The women in Shivpura village of Banaskantha district have become the talk of the town for their unwavering contribution to the dairy industry. These women are becoming the economic backbone of the dairy industry apart from juggling the responsibilities towards their families. Even during challenging times when they haven’t earned significant output from agriculture, they can still live pleasingly on the profits yielded from dairy business. Shivpura is a backward village with meagre facilities and resources, but still, the women here happen to be the breadwinner of the family. These women are actively contributing to the growth of the dairy industry and their village which has caught people’s attention.
The state of reproductive health of your dairy cattle determines the productivity and economic output of your dairy farm. Hence, maintaining optimum body condition and reproductive health of your animals holds foremost importance in animal husbandry. A comfortable housing environment, access to plenty of green fodder and a well-balanced concentrate feed along with clean drinking water are the pre-requisites of the same. Besides, dairy herd management software could help you in daily record-keeping of your farm. Here, we answer some frequently asked questions about cattle’s reproductive health management along with some good practices for the same.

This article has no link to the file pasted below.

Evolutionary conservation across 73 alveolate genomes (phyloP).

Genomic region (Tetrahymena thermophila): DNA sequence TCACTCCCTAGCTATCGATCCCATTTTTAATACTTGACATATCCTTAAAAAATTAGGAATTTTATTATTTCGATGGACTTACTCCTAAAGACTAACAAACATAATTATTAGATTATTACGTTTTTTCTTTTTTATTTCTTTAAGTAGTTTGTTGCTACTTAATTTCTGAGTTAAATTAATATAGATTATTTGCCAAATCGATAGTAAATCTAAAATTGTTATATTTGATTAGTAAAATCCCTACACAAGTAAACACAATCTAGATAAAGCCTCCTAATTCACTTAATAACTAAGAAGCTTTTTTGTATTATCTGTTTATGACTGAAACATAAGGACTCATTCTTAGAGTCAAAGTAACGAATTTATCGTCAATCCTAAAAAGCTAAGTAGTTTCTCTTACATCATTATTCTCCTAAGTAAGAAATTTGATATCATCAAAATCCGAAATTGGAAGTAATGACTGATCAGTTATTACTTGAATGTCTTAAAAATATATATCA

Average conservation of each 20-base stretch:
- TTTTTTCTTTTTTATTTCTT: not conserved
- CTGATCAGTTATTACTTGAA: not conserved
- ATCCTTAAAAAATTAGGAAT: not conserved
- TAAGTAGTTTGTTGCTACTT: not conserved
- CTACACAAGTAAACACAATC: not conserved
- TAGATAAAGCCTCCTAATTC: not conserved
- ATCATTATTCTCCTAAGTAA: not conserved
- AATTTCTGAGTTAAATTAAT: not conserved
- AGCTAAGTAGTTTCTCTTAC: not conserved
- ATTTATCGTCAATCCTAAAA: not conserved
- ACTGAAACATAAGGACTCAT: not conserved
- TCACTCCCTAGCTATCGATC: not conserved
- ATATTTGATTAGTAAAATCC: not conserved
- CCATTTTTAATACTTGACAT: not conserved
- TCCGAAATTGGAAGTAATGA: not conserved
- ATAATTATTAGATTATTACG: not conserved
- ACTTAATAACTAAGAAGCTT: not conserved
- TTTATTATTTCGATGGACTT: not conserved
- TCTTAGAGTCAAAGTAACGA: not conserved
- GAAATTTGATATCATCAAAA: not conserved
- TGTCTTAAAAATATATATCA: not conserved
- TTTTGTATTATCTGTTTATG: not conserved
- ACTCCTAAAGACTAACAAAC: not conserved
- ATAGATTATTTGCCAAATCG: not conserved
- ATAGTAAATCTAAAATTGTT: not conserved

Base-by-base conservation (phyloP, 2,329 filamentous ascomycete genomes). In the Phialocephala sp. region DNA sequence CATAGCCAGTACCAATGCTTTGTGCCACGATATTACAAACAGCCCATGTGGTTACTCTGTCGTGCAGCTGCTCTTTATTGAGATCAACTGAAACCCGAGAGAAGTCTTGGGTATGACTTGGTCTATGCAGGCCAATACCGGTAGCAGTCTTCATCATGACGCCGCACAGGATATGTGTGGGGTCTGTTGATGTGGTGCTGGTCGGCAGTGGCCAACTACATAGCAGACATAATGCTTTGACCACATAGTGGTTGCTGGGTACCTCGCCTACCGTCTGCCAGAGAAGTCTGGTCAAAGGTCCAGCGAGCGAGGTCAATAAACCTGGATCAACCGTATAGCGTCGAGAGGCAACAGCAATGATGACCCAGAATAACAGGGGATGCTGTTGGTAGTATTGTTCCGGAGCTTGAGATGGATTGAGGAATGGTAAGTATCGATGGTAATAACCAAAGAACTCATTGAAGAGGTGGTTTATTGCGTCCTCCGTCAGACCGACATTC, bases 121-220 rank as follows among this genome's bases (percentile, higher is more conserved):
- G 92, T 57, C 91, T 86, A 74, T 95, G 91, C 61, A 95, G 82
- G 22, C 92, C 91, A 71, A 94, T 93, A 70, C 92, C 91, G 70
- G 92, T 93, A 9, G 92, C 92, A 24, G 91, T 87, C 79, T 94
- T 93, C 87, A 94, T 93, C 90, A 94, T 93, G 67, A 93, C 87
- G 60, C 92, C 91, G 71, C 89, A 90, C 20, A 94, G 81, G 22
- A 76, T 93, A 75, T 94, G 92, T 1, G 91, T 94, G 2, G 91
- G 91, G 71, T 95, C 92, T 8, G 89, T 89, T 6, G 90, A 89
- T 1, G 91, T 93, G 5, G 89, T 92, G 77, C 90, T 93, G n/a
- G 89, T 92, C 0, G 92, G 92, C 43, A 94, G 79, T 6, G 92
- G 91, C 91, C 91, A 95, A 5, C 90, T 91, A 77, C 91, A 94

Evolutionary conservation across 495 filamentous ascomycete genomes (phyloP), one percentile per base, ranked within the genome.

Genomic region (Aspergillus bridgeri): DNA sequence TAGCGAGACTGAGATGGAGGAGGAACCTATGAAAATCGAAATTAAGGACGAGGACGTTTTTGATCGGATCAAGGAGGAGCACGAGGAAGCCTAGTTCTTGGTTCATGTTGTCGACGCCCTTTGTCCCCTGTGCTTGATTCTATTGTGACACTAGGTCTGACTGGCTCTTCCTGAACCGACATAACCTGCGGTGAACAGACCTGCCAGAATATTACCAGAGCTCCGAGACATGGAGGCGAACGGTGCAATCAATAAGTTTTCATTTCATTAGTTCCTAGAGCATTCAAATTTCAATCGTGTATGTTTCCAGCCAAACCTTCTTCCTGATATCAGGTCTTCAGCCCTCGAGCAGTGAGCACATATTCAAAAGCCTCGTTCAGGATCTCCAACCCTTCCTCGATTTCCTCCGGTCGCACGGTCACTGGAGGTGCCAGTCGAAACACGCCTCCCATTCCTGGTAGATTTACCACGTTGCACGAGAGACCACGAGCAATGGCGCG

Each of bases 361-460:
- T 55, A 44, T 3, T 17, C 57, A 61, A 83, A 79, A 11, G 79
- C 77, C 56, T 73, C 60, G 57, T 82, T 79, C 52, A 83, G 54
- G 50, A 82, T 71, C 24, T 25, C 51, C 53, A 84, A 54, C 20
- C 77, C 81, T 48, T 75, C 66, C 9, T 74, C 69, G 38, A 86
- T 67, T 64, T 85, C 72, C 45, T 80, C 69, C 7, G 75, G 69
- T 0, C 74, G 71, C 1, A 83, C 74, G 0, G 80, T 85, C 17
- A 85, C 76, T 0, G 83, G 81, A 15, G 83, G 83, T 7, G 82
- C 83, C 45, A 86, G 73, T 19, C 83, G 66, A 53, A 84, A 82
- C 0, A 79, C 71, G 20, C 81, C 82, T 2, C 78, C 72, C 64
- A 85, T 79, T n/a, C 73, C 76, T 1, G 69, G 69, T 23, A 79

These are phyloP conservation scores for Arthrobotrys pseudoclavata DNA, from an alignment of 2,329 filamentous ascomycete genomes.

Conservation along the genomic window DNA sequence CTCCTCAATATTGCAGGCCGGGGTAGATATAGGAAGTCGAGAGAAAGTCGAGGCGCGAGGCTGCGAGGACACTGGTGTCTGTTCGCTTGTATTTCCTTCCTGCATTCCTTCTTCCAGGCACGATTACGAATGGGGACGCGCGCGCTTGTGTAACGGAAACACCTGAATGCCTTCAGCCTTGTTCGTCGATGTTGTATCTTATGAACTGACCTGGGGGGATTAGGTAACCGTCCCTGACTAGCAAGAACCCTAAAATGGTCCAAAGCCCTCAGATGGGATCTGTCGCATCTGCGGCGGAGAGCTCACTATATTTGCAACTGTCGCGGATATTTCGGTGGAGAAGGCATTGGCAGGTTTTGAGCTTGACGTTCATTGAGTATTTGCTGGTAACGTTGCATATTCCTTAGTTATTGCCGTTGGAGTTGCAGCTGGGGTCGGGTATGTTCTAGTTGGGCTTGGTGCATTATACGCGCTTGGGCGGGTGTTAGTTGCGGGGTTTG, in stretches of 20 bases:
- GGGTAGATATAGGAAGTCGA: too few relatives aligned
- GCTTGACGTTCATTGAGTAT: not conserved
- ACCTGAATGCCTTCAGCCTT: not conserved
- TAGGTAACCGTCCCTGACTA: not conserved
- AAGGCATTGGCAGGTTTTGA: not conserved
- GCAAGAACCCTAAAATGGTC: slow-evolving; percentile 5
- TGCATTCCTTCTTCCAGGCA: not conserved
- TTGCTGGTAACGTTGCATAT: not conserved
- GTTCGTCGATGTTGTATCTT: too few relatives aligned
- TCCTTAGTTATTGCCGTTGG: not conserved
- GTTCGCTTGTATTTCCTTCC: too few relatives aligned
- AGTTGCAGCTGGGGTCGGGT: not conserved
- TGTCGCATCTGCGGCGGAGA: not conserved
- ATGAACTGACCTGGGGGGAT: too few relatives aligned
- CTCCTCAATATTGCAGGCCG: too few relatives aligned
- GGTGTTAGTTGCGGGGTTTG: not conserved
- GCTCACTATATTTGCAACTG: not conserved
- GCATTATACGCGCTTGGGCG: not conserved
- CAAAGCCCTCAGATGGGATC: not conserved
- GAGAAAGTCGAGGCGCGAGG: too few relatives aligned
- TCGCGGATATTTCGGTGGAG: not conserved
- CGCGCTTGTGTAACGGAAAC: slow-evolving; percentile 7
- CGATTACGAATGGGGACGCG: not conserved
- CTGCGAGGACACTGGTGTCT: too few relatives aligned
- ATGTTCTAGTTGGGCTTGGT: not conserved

What should be done in the event of the retained placenta?
Infection in the reproductive tract and deficiency of calcium in cows’ diet are the chief reasons retention or delayed expulsion of the placenta. Therefore, in the event of the same:
- Milk the cow immediately as the release of oxytocin during milking will help in the removal of placenta.
- Provide oral calcium supplements in the post-partum diet, and give intravenous calcium therapy under vet’s supervision, if needed.
- Cut off the hanging placenta near the vulva using clean scissors, but refrain from either pulling it off or attaching any weight to it. For natural expulsion, add a pinch of potassium permanganate into fresh, cold water and wash off the hind quarter of the cow with it.
- Consult a veterinarian for appropriate treatment of the placenta isn’t removed within 12 hours.
What kind of practices should be followed if the animals experience pre- or post-partum prolapse?
Experiencing pre- or post-partum prolapse in the uterus/vagina during the last trimester of gestation or first few days of calving by some animals is common. The causes could be an injury, infection in the urinary tract/genitalia, or deficiency of calcium. Hence, the following practices should be implemented to treat the same:
- Mix a pinch of potassium permanganate in clean, cold water and wash the prolapsed part with the same followed by application of antiseptic cream like Soframycin.
- Keep the floor and environment clean. Allow the animal to stand for as long as it can.
- Feed the animals four to six times a day rather than twice.
- Oral or intravenous calcium therapy could also be practiced.
In how many days does an animal come in heat and what are its common signs?